We hold, therefore, that because the avowed purpose of the Rule 60(b) motion in this case was to extend the time for appeal, it had to meet the time limitations of Rule 4(a). We expressly do not decide whether a Rule 60(b) motion must meet the time constraints of Rule 4(a) under other circumstances not present here.
721 F.2d at 97. Similarly, in Hall, we affirmed the district court's denial of an order to vacate and reenter an earlier judgment which a party sought “in order to permit timely appeal on the merits.” 772 F.2d at 42.
In our case the record clearly indicates that the purpose for vacating the “so ordered” notation was not to revive SABIC's appeal rights but rather to allow SABIC to avoid contempt. Nor could the sequence of vacate-then-reinstate possibly have been engineered by SABIC to revive its appellate window, as it was ExxonMobil, not SABIC, who moved to enforce the previously vacated stipulation order—and did so more than a year after the order to vacate was entered. In West and Hall, the same party who moved to vacate the order also moved to reinstate it, and did so simultaneously. This case presents circumstances not present in West and Hall, and therefore is not controlled by their holdings.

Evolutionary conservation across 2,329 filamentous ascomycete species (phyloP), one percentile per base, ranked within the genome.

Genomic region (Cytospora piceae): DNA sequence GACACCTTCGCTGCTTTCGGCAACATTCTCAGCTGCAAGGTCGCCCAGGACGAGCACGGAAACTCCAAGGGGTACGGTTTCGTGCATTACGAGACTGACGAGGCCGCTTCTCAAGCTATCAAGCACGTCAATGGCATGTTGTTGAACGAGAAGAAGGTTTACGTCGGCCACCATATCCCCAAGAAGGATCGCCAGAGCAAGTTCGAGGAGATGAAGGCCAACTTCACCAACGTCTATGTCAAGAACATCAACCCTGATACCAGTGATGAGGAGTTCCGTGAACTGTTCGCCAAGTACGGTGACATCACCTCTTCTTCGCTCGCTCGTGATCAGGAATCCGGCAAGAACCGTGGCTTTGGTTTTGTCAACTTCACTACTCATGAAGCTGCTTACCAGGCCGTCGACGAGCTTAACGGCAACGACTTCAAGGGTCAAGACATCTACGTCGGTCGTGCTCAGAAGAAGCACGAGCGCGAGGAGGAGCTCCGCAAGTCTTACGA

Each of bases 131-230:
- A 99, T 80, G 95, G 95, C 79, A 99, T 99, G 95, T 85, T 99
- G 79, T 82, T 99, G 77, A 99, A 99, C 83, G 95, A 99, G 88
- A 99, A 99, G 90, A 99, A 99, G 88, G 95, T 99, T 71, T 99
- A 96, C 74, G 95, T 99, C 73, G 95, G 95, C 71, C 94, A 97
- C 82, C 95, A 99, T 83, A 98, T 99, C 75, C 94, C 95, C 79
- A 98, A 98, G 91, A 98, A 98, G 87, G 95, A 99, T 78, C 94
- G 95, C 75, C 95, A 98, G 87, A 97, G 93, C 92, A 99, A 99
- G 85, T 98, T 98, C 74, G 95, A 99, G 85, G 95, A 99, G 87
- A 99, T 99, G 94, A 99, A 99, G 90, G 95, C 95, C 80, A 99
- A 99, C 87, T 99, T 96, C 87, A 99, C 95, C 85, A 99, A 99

In summary, we reject ExxonMobil's argument that SABIC's appeal period began on April 3, 2000, the day the District Court entered the March 2000 Stipulation as a court order. SABIC may appeal from the June 2002 Order enforcing a previously vacated stipulation order. That appeal, filed within 30 days of the June 2002 Order, is timely.